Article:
Appellate Court Ruling Says District Court Must Revisit Medicare Lawsuit
The Ninth Circuit Court of Appeals has ruled that a district court must reconsider a 2007 lawsuit claiming that Medicare underpayments have jeopardized patient care in seven California counties, the Santa Cruz Sentinel reports.
The lawsuit takes issue with Medicare reimbursement formulas that are based on geographic classifications developed in 1966 and updated in 1996.
In some counties, health care providers who treat Medicare beneficiaries are receiving payments that are as much as 24% lower than in neighboring counties with similar demographics.
As a result, the counties with lower reimbursement rates often have fewer physicians who are willing to accept Medicare beneficiaries.
The national class-action lawsuit -- filed on behalf of the seven California counties -- aimed to recover seven years of back payments totaling $2.4 billion.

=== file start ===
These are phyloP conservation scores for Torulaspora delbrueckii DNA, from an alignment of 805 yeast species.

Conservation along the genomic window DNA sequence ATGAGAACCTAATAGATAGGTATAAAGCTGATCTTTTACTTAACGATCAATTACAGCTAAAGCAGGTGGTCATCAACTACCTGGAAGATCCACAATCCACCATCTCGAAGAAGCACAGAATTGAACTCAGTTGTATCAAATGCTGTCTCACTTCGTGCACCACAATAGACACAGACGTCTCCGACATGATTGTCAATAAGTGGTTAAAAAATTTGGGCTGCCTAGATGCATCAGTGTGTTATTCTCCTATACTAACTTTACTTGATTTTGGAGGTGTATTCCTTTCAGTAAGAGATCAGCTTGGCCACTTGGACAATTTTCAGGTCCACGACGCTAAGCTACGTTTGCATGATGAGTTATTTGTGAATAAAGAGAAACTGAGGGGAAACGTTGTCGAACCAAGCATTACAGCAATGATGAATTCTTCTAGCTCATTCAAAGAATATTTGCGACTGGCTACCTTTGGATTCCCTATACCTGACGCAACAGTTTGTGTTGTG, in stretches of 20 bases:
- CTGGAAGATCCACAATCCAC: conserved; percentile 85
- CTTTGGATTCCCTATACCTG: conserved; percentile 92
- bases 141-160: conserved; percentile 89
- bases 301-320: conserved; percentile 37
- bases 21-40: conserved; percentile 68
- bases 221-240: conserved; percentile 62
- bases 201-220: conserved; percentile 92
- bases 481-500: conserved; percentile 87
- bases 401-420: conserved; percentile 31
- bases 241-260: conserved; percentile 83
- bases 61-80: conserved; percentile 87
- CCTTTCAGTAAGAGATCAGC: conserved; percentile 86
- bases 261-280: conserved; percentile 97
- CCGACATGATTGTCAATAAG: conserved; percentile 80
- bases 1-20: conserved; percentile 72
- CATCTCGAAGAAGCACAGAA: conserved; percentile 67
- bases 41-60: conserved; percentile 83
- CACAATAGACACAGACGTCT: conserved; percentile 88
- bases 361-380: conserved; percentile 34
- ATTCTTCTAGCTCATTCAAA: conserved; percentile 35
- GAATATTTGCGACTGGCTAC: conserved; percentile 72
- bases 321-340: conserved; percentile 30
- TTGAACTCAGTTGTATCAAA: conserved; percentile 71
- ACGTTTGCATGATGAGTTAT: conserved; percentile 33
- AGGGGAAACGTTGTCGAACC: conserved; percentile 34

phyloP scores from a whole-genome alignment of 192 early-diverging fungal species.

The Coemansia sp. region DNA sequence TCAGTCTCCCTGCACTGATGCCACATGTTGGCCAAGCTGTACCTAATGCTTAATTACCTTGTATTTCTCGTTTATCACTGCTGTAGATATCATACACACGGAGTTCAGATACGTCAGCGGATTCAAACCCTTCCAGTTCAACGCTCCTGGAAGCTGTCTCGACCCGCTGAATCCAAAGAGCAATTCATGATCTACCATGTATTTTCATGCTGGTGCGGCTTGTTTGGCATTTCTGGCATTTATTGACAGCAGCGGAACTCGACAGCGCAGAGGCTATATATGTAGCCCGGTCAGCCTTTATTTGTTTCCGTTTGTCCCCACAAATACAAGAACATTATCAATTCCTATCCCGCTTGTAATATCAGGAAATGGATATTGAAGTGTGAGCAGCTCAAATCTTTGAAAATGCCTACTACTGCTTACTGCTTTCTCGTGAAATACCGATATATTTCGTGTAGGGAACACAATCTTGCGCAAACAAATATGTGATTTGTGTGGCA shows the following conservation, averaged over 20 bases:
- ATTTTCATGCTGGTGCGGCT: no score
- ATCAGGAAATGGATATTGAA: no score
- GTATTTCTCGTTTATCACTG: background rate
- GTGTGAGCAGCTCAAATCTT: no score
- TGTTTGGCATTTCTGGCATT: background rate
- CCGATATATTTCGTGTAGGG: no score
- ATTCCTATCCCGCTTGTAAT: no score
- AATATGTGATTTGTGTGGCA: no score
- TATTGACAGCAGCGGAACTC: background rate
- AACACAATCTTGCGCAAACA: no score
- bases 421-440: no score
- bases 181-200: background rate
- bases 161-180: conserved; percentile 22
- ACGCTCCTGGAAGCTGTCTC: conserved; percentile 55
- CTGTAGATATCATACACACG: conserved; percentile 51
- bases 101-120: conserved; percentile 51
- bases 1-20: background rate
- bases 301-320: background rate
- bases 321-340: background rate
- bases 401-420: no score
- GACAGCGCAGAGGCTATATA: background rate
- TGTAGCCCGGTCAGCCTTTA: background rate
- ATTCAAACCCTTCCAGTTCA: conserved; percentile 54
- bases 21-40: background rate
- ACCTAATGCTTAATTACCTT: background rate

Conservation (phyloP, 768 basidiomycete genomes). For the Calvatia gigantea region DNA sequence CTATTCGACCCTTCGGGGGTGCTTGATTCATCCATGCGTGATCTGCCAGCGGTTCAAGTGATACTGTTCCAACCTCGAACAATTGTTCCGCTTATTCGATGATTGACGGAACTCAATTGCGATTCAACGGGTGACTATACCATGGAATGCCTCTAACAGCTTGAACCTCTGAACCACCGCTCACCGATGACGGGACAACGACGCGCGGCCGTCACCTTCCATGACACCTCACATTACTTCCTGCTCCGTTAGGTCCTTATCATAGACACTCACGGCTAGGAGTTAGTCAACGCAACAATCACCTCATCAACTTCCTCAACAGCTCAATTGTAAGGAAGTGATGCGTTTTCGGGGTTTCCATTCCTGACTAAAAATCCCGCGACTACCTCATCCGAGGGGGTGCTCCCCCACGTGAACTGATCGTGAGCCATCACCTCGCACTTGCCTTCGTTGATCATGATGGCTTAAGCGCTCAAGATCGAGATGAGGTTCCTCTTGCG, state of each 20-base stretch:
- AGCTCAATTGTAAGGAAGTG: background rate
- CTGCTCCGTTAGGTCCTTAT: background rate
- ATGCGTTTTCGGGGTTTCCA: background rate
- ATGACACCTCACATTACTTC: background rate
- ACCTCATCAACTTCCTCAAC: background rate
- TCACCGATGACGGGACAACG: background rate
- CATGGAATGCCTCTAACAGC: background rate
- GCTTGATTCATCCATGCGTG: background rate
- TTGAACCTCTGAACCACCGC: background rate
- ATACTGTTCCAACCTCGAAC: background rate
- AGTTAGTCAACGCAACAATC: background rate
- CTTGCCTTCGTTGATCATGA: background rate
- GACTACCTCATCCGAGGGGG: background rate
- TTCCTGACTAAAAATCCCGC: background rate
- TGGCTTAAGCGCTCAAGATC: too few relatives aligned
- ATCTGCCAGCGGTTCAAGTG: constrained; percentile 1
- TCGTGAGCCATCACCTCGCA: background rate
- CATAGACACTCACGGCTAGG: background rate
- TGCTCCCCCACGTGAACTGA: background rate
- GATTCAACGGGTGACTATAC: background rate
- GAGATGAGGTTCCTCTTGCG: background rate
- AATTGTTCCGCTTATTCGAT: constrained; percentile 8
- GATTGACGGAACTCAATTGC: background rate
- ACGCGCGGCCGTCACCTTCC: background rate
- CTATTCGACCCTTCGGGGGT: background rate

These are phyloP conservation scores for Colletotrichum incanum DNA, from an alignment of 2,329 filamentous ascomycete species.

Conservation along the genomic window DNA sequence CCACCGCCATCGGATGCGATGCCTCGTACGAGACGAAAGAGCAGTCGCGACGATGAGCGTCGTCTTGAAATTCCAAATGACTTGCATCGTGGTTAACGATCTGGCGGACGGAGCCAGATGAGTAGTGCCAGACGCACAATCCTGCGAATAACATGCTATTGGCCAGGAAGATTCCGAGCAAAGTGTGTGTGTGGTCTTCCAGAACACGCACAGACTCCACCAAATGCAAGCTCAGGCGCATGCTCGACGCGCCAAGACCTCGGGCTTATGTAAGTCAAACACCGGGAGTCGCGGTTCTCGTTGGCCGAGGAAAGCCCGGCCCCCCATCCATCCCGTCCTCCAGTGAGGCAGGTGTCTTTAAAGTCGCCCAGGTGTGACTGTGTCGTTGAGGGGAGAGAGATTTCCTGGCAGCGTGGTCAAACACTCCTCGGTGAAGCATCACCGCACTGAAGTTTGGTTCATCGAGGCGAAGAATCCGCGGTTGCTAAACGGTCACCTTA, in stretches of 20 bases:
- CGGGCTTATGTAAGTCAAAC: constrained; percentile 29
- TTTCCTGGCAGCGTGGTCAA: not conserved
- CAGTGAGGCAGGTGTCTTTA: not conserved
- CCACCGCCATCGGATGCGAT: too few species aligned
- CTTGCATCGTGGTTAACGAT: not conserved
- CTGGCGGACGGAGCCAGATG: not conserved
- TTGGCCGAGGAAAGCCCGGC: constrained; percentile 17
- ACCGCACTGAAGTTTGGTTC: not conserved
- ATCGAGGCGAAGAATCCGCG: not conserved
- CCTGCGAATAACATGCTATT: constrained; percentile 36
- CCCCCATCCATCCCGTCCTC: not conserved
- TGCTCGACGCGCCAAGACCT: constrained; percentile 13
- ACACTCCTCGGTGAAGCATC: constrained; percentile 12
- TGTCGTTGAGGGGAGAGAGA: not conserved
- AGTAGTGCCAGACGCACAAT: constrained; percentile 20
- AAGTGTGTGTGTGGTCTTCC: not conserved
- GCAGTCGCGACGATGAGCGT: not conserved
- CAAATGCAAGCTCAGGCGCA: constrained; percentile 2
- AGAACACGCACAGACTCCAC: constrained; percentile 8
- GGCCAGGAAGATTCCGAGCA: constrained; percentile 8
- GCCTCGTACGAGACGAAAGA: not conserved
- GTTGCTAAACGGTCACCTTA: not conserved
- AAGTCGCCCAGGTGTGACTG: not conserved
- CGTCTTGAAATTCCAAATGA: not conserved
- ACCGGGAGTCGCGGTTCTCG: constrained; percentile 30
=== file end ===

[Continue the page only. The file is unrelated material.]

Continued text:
The U.S. District Court in San Francisco rejected the case, but it was appealed and heard again in April 2009.
That appeal included new arguments claiming that the outdated Medicare payment formula was unconstitutional and violated counties' equal protection and due process rights.
In the latest ruling, the Ninth Circuit Court stated that the district court failed to consider whether the HHS secretary's decision not to revise the payment schedule areas was rationally supported.
According to the ruling, "the secretary relied on the rationality of the 1996 revision, while the counties pointed to demographic changes that made the 1996 schedule irrational" (Gumz, Santa Cruz Sentinel, 10/2).This is part of the California Healthline Daily Edition, a summary of health policy coverage from major news organizations. Sign up for an email subscription.